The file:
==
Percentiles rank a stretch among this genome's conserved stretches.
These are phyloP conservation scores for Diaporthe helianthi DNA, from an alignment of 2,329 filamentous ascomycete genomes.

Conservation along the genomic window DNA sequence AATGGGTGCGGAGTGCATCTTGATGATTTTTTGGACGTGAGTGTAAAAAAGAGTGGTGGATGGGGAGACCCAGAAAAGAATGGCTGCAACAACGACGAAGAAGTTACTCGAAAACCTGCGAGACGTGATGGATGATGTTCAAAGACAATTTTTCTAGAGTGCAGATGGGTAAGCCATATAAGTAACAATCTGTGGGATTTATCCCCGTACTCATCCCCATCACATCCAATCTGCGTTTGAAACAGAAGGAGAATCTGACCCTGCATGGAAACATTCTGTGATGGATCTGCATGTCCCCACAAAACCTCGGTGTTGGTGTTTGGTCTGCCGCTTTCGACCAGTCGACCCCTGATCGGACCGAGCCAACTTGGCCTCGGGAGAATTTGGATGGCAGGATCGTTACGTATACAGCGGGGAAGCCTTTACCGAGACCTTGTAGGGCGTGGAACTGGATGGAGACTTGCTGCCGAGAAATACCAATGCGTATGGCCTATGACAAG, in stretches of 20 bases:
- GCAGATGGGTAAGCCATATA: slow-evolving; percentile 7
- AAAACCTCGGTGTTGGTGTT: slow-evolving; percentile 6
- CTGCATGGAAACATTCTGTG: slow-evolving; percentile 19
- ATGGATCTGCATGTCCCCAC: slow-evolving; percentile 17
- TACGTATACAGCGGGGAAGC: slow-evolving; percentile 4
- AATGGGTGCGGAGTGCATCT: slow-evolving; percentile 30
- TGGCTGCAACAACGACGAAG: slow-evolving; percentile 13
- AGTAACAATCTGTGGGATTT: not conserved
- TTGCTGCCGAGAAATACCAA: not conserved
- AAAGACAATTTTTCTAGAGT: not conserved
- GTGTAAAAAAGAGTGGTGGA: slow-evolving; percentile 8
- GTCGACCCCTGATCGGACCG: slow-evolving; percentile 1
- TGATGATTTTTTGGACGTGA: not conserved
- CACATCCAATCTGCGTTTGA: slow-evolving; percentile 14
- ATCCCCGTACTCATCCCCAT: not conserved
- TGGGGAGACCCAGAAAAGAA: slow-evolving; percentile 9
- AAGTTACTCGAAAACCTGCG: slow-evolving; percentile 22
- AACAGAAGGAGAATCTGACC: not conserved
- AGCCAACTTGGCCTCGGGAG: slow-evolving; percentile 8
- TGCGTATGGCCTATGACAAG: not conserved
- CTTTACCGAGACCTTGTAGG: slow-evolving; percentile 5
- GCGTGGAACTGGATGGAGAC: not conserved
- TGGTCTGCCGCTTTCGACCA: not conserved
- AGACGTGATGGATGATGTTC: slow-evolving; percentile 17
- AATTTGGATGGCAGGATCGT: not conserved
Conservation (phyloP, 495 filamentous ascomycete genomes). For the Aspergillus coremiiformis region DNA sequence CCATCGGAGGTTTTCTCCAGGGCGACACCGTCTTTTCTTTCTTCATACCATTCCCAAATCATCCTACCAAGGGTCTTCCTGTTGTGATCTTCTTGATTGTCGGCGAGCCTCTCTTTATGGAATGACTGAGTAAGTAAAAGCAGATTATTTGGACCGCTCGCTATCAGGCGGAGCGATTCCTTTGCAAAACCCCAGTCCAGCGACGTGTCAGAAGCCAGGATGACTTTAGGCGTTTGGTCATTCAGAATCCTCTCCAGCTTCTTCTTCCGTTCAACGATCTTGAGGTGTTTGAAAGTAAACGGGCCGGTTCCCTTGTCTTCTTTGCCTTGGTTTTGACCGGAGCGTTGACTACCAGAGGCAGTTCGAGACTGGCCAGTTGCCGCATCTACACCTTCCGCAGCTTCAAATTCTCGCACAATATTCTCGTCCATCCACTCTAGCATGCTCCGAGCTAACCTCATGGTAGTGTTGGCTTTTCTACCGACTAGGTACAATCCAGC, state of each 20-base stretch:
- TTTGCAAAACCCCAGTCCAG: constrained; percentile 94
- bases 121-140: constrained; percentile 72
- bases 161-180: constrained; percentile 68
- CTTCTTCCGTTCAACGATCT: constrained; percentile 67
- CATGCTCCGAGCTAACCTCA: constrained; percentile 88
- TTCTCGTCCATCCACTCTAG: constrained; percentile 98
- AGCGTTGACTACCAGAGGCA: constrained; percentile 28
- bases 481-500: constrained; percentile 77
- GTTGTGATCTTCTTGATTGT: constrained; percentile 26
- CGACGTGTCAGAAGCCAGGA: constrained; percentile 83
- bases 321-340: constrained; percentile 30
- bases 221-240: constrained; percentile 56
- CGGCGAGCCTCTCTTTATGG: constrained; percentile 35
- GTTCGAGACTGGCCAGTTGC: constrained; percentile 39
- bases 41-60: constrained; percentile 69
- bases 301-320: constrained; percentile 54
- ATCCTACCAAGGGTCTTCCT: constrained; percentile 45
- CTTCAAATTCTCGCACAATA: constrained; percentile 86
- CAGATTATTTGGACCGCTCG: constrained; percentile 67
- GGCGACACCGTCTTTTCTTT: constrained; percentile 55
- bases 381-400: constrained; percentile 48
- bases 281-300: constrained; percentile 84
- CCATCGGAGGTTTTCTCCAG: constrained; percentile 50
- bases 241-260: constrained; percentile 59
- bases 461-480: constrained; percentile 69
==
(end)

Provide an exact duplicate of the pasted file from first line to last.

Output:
Percentiles rank a stretch among this genome's conserved stretches.
These are phyloP conservation scores for Diaporthe helianthi DNA, from an alignment of 2,329 filamentous ascomycete genomes.

Conservation along the genomic window DNA sequence AATGGGTGCGGAGTGCATCTTGATGATTTTTTGGACGTGAGTGTAAAAAAGAGTGGTGGATGGGGAGACCCAGAAAAGAATGGCTGCAACAACGACGAAGAAGTTACTCGAAAACCTGCGAGACGTGATGGATGATGTTCAAAGACAATTTTTCTAGAGTGCAGATGGGTAAGCCATATAAGTAACAATCTGTGGGATTTATCCCCGTACTCATCCCCATCACATCCAATCTGCGTTTGAAACAGAAGGAGAATCTGACCCTGCATGGAAACATTCTGTGATGGATCTGCATGTCCCCACAAAACCTCGGTGTTGGTGTTTGGTCTGCCGCTTTCGACCAGTCGACCCCTGATCGGACCGAGCCAACTTGGCCTCGGGAGAATTTGGATGGCAGGATCGTTACGTATACAGCGGGGAAGCCTTTACCGAGACCTTGTAGGGCGTGGAACTGGATGGAGACTTGCTGCCGAGAAATACCAATGCGTATGGCCTATGACAAG, in stretches of 20 bases:
- GCAGATGGGTAAGCCATATA: slow-evolving; percentile 7
- AAAACCTCGGTGTTGGTGTT: slow-evolving; percentile 6
- CTGCATGGAAACATTCTGTG: slow-evolving; percentile 19
- ATGGATCTGCATGTCCCCAC: slow-evolving; percentile 17
- TACGTATACAGCGGGGAAGC: slow-evolving; percentile 4
- AATGGGTGCGGAGTGCATCT: slow-evolving; percentile 30
- TGGCTGCAACAACGACGAAG: slow-evolving; percentile 13
- AGTAACAATCTGTGGGATTT: not conserved
- TTGCTGCCGAGAAATACCAA: not conserved
- AAAGACAATTTTTCTAGAGT: not conserved
- GTGTAAAAAAGAGTGGTGGA: slow-evolving; percentile 8
- GTCGACCCCTGATCGGACCG: slow-evolving; percentile 1
- TGATGATTTTTTGGACGTGA: not conserved
- CACATCCAATCTGCGTTTGA: slow-evolving; percentile 14
- ATCCCCGTACTCATCCCCAT: not conserved
- TGGGGAGACCCAGAAAAGAA: slow-evolving; percentile 9
- AAGTTACTCGAAAACCTGCG: slow-evolving; percentile 22
- AACAGAAGGAGAATCTGACC: not conserved
- AGCCAACTTGGCCTCGGGAG: slow-evolving; percentile 8
- TGCGTATGGCCTATGACAAG: not conserved
- CTTTACCGAGACCTTGTAGG: slow-evolving; percentile 5
- GCGTGGAACTGGATGGAGAC: not conserved
- TGGTCTGCCGCTTTCGACCA: not conserved
- AGACGTGATGGATGATGTTC: slow-evolving; percentile 17
- AATTTGGATGGCAGGATCGT: not conserved
Conservation (phyloP, 495 filamentous ascomycete genomes). For the Aspergillus coremiiformis region DNA sequence CCATCGGAGGTTTTCTCCAGGGCGACACCGTCTTTTCTTTCTTCATACCATTCCCAAATCATCCTACCAAGGGTCTTCCTGTTGTGATCTTCTTGATTGTCGGCGAGCCTCTCTTTATGGAATGACTGAGTAAGTAAAAGCAGATTATTTGGACCGCTCGCTATCAGGCGGAGCGATTCCTTTGCAAAACCCCAGTCCAGCGACGTGTCAGAAGCCAGGATGACTTTAGGCGTTTGGTCATTCAGAATCCTCTCCAGCTTCTTCTTCCGTTCAACGATCTTGAGGTGTTTGAAAGTAAACGGGCCGGTTCCCTTGTCTTCTTTGCCTTGGTTTTGACCGGAGCGTTGACTACCAGAGGCAGTTCGAGACTGGCCAGTTGCCGCATCTACACCTTCCGCAGCTTCAAATTCTCGCACAATATTCTCGTCCATCCACTCTAGCATGCTCCGAGCTAACCTCATGGTAGTGTTGGCTTTTCTACCGACTAGGTACAATCCAGC, state of each 20-base stretch:
- TTTGCAAAACCCCAGTCCAG: constrained; percentile 94
- bases 121-140: constrained; percentile 72
- bases 161-180: constrained; percentile 68
- CTTCTTCCGTTCAACGATCT: constrained; percentile 67
- CATGCTCCGAGCTAACCTCA: constrained; percentile 88
- TTCTCGTCCATCCACTCTAG: constrained; percentile 98
- AGCGTTGACTACCAGAGGCA: constrained; percentile 28
- bases 481-500: constrained; percentile 77
- GTTGTGATCTTCTTGATTGT: constrained; percentile 26
- CGACGTGTCAGAAGCCAGGA: constrained; percentile 83
- bases 321-340: constrained; percentile 30
- bases 221-240: constrained; percentile 56
- CGGCGAGCCTCTCTTTATGG: constrained; percentile 35
- GTTCGAGACTGGCCAGTTGC: constrained; percentile 39
- bases 41-60: constrained; percentile 69
- bases 301-320: constrained; percentile 54
- ATCCTACCAAGGGTCTTCCT: constrained; percentile 45
- CTTCAAATTCTCGCACAATA: constrained; percentile 86
- CAGATTATTTGGACCGCTCG: constrained; percentile 67
- GGCGACACCGTCTTTTCTTT: constrained; percentile 55
- bases 381-400: constrained; percentile 48
- bases 281-300: constrained; percentile 84
- CCATCGGAGGTTTTCTCCAG: constrained; percentile 50
- bases 241-260: constrained; percentile 59
- bases 461-480: constrained; percentile 69